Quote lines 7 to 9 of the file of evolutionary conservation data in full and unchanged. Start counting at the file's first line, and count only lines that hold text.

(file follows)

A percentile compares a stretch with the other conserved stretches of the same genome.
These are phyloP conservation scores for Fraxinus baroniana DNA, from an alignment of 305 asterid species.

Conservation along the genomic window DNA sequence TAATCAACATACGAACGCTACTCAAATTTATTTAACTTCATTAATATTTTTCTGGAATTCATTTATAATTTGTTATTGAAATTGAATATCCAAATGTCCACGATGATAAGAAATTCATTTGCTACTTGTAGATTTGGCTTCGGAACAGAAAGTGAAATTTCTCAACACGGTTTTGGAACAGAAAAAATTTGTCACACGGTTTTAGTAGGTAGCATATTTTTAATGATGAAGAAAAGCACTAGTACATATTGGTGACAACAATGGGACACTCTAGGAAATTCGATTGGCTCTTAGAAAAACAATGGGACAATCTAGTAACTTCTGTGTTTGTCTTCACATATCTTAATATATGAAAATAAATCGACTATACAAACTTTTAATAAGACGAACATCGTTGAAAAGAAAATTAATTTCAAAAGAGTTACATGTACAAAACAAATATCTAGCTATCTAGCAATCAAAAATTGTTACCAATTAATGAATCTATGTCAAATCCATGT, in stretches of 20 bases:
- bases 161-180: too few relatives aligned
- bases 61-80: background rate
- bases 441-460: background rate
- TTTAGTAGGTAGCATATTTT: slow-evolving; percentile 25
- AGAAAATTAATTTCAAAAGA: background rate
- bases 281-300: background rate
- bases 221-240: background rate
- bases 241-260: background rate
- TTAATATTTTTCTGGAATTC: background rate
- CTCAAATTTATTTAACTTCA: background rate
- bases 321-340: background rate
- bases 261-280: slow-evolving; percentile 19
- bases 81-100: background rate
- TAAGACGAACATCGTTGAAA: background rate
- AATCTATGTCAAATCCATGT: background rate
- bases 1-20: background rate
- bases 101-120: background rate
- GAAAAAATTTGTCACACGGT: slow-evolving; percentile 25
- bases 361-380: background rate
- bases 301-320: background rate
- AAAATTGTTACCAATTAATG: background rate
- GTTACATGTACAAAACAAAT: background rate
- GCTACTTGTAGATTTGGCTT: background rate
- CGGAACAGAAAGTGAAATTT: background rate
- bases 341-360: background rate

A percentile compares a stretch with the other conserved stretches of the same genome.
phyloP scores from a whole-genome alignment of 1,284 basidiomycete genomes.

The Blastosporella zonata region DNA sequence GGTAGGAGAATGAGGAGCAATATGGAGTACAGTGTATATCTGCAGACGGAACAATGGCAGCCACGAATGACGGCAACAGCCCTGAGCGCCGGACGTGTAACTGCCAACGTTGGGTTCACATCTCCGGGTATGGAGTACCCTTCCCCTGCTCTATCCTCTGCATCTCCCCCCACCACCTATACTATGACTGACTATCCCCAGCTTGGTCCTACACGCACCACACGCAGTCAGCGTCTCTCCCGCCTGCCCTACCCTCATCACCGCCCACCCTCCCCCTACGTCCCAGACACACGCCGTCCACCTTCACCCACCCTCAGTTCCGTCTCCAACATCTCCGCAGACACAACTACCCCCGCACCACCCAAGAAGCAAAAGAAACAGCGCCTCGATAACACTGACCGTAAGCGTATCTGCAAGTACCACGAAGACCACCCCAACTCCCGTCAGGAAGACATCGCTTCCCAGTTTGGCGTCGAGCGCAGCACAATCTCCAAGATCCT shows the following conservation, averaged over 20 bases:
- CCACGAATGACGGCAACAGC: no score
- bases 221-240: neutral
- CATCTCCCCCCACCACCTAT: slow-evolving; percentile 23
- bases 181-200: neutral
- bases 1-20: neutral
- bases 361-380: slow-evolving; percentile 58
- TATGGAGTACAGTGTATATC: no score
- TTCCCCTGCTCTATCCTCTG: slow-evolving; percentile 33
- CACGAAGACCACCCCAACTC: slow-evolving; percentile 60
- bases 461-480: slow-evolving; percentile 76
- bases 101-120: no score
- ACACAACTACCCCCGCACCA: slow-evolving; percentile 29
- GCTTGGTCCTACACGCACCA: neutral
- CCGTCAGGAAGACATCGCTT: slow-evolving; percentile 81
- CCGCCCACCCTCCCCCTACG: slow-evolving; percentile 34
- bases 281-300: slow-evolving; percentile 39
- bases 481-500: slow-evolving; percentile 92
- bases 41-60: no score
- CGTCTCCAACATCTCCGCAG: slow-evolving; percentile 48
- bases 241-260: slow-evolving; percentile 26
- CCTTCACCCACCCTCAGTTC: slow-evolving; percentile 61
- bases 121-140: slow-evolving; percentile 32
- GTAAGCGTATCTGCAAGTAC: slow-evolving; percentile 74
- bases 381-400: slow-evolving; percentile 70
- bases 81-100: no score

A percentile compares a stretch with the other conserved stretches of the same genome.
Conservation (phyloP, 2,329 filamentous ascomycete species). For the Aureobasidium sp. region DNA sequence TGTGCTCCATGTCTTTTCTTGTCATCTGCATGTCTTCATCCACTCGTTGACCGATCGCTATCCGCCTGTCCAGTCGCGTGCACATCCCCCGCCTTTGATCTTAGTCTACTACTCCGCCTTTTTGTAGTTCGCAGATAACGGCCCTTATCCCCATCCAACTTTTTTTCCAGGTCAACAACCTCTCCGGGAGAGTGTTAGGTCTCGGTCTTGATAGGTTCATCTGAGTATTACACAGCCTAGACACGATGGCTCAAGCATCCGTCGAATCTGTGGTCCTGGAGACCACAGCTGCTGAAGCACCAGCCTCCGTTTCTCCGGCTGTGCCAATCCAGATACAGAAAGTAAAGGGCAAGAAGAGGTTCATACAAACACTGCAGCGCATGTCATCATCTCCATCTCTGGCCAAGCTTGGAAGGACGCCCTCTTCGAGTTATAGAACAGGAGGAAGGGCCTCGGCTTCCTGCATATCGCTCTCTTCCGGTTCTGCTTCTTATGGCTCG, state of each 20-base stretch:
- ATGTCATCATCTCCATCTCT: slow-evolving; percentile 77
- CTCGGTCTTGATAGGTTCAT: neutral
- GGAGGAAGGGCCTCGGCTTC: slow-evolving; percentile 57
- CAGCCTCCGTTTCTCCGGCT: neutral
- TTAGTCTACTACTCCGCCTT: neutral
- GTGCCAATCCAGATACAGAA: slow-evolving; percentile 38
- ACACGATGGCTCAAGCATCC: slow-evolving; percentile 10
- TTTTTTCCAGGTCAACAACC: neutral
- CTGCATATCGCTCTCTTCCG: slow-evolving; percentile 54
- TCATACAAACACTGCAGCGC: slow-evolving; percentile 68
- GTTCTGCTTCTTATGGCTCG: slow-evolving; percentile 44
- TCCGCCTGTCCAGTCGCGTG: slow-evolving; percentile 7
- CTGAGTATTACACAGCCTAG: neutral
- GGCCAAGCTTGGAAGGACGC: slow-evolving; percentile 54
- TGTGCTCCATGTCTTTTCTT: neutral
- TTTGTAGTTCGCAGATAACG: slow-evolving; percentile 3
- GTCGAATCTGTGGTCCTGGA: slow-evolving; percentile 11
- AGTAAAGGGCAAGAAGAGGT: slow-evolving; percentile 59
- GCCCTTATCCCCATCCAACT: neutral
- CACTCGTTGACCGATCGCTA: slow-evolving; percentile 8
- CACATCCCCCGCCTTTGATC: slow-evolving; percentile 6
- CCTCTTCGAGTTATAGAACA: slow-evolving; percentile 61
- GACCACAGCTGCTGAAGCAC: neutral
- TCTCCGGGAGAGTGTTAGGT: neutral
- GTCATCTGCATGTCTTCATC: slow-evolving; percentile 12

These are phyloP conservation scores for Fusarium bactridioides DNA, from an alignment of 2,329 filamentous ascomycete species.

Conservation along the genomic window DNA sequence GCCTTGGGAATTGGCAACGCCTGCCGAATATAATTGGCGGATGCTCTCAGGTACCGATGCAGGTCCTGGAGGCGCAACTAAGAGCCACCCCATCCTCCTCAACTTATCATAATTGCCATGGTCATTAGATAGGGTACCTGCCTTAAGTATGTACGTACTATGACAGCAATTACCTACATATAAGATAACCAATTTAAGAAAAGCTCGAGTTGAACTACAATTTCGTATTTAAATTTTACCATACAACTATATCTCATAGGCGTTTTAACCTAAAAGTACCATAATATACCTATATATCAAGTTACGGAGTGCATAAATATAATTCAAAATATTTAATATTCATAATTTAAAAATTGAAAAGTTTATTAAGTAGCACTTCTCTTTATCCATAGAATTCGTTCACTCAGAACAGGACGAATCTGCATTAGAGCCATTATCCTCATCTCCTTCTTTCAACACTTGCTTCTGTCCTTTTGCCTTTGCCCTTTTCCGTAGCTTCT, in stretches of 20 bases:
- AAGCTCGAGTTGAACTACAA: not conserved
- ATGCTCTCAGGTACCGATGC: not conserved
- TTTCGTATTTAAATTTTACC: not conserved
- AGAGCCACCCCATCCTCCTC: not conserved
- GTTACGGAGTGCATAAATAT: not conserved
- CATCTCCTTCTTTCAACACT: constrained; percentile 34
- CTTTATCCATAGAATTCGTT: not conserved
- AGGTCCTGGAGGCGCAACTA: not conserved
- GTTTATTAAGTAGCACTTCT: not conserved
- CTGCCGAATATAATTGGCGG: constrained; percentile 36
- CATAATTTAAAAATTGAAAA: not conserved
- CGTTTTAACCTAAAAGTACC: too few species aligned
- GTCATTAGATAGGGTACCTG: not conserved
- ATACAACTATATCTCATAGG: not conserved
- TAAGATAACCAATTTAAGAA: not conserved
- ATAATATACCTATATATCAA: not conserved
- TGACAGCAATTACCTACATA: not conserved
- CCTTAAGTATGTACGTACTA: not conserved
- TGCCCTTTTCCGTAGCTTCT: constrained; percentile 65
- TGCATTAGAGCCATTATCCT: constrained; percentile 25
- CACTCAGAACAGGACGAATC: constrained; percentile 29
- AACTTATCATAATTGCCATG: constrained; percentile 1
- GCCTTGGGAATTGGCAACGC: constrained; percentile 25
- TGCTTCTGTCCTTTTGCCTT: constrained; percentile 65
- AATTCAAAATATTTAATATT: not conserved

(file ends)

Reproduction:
- TTTAGTAGGTAGCATATTTT: slow-evolving; percentile 25
- AGAAAATTAATTTCAAAAGA: background rate
- bases 281-300: background rate